Slightly Stoopid Interview

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Slightly Stoopid is the most down-to-Earth group of rock stars I’ve ever met. This band has such amazing, diverse style ranging from punk, metal to reggae—they can play it all and really well. They are from my hometown of San Diego where they grew up skating, surfing and playing music. Slightly Stoopid was heavily influenced by the culture we all grew up in. –Danny Way

How long have you guys been friends?
Ryan: Oh, man, a long time now. How long has it been, Kyle?
Kyle: Fifteen years? Ryan played with the B-Side Players and we were on the road with them and that’s when we met him. It was like at least 15 years ago.
R: Yeah, it was a long time ago.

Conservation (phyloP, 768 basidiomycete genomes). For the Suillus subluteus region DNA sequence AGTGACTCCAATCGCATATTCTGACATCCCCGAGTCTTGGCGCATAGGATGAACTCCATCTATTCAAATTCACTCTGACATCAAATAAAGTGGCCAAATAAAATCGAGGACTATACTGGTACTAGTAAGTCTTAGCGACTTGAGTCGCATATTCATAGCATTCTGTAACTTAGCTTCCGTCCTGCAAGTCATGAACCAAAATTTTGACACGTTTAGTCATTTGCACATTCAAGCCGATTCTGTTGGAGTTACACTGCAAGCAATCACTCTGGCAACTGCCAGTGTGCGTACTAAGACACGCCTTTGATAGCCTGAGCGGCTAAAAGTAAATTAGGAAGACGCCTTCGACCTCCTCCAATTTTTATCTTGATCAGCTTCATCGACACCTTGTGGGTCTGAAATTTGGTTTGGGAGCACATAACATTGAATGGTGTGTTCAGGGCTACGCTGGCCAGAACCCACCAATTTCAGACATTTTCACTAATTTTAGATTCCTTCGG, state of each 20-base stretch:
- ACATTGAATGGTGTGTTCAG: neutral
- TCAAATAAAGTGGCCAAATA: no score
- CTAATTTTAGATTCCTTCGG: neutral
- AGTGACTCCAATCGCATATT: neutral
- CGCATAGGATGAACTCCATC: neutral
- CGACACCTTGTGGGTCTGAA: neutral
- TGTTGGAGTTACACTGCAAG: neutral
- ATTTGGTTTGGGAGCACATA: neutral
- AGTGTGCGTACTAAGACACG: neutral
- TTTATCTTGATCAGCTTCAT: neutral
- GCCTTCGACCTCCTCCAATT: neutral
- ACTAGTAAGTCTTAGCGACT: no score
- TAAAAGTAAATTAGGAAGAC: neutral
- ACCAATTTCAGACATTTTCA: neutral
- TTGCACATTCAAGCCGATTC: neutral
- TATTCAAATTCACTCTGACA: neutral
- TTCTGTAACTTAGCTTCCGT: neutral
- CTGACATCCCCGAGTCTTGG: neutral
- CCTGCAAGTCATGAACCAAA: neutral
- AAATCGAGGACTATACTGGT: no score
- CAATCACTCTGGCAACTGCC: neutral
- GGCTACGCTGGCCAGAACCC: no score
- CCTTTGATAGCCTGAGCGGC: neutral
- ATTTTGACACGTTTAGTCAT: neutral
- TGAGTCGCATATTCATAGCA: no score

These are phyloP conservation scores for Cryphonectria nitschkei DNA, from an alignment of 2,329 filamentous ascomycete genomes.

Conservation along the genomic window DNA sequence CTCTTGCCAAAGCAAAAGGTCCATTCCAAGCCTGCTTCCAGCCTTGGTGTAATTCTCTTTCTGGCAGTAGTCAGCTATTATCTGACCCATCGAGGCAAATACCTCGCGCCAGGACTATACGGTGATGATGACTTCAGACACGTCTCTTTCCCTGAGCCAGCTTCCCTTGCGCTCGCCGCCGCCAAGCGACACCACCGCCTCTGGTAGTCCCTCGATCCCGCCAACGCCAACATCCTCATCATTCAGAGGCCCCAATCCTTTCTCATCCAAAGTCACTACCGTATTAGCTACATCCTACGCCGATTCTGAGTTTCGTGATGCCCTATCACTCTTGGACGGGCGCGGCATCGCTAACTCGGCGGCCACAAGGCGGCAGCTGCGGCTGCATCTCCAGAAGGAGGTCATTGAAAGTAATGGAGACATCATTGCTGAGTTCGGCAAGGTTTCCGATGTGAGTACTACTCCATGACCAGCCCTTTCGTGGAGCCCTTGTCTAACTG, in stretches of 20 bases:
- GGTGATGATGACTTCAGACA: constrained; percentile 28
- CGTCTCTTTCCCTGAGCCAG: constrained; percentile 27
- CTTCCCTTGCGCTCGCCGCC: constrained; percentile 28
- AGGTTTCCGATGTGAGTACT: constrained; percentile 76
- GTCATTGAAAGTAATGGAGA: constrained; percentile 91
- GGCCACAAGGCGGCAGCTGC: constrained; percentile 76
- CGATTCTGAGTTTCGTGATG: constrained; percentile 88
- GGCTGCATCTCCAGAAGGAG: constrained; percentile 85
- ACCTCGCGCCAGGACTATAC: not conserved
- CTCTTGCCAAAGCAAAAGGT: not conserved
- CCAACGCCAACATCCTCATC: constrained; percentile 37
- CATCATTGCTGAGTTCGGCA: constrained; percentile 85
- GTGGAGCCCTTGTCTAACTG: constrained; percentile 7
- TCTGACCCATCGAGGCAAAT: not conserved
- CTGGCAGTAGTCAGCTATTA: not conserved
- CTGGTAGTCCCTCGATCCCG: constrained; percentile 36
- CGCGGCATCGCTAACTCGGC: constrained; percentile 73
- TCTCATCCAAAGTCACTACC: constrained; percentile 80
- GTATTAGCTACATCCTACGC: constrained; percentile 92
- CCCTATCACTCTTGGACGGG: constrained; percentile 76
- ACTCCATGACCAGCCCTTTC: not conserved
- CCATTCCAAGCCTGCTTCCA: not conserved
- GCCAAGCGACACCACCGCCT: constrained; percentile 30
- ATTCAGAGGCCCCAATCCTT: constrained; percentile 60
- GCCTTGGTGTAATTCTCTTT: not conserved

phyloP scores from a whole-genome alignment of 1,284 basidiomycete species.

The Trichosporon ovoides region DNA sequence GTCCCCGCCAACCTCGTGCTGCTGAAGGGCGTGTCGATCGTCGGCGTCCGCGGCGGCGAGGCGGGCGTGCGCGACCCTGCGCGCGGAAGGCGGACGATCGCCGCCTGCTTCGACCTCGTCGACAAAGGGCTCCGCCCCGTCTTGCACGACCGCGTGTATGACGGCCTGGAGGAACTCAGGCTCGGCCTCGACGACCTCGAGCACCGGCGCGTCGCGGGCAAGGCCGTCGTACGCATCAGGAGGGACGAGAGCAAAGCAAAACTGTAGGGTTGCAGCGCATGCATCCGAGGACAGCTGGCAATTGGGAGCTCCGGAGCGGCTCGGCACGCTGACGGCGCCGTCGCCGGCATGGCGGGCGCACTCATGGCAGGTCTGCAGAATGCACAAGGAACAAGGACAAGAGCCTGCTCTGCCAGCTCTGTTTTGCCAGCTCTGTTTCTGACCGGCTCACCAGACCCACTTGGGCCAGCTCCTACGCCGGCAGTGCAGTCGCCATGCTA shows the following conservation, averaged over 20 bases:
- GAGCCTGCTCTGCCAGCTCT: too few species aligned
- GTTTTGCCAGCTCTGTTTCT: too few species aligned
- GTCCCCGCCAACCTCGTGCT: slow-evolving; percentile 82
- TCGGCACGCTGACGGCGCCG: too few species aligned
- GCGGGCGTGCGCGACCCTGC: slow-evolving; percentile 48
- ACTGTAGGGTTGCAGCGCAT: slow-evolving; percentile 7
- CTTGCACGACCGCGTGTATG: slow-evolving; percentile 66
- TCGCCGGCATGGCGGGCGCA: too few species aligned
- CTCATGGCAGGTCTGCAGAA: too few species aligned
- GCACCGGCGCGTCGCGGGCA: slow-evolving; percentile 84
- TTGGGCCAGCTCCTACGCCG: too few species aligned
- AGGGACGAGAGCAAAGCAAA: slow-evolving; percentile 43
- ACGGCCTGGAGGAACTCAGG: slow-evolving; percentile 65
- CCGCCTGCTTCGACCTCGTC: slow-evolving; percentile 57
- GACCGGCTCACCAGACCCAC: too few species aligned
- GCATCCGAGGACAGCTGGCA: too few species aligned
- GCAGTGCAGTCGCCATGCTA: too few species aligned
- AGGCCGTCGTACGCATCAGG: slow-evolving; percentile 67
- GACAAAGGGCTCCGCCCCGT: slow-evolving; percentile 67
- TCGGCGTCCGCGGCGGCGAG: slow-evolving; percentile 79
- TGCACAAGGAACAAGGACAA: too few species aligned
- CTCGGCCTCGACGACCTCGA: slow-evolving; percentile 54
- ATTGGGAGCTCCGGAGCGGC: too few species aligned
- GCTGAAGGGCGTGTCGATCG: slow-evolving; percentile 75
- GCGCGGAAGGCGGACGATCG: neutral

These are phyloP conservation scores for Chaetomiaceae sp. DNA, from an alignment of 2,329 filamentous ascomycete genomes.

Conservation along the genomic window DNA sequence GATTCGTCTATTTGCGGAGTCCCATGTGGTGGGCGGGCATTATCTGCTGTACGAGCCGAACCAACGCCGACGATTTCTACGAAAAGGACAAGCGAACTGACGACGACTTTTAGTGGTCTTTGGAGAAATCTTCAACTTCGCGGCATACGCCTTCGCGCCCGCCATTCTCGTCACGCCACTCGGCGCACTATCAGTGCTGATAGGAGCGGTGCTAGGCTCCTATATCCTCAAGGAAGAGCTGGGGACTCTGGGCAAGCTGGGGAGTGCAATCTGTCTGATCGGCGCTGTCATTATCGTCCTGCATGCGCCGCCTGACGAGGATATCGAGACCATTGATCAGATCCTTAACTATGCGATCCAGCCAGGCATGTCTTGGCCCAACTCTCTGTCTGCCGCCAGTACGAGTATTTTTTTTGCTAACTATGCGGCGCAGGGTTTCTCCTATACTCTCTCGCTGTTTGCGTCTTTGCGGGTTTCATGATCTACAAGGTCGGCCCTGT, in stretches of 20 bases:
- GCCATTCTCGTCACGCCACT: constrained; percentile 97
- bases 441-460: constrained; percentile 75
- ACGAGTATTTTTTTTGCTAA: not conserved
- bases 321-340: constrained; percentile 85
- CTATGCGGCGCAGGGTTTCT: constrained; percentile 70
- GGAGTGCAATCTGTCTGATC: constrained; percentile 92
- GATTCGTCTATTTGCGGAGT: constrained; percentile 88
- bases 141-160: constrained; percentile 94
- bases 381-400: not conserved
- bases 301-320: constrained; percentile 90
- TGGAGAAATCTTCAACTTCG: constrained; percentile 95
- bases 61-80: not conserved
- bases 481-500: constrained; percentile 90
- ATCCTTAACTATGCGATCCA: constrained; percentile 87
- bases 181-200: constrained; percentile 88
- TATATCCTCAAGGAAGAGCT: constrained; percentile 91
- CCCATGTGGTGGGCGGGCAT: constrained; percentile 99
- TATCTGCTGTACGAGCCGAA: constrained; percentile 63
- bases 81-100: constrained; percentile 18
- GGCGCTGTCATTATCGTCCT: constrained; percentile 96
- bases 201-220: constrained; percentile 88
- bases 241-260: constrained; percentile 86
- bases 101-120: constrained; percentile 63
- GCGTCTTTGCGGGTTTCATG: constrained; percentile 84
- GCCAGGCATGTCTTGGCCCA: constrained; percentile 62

K: So we needed a drummer and he joined us. OG, our precision player in the B-Side Players, was the merch guy. So he started playing percussion for us and Ryan joined shortly after that, so we kind of have the B-Side flavor. Those guys are all about doing, like, what’s it called? Afro-Cuban and some Latin dope shit.

Nice. So how long has Slightly Stoopid been a band, then? You’ve been with them for 15 years?
R: A little less. I think it’s been about 13. I’ve known Kyle for probably about 15 years but I’ve been with the group since 2003, so about 13 years.
K: Stoopid’s been around since we were in high school in 1994. About 22 years. But Miles [Doughty] and I have known each other since we were, like, one and two, so it’s like a brotherhood. We’re just family. We’ve known each other our whole lives.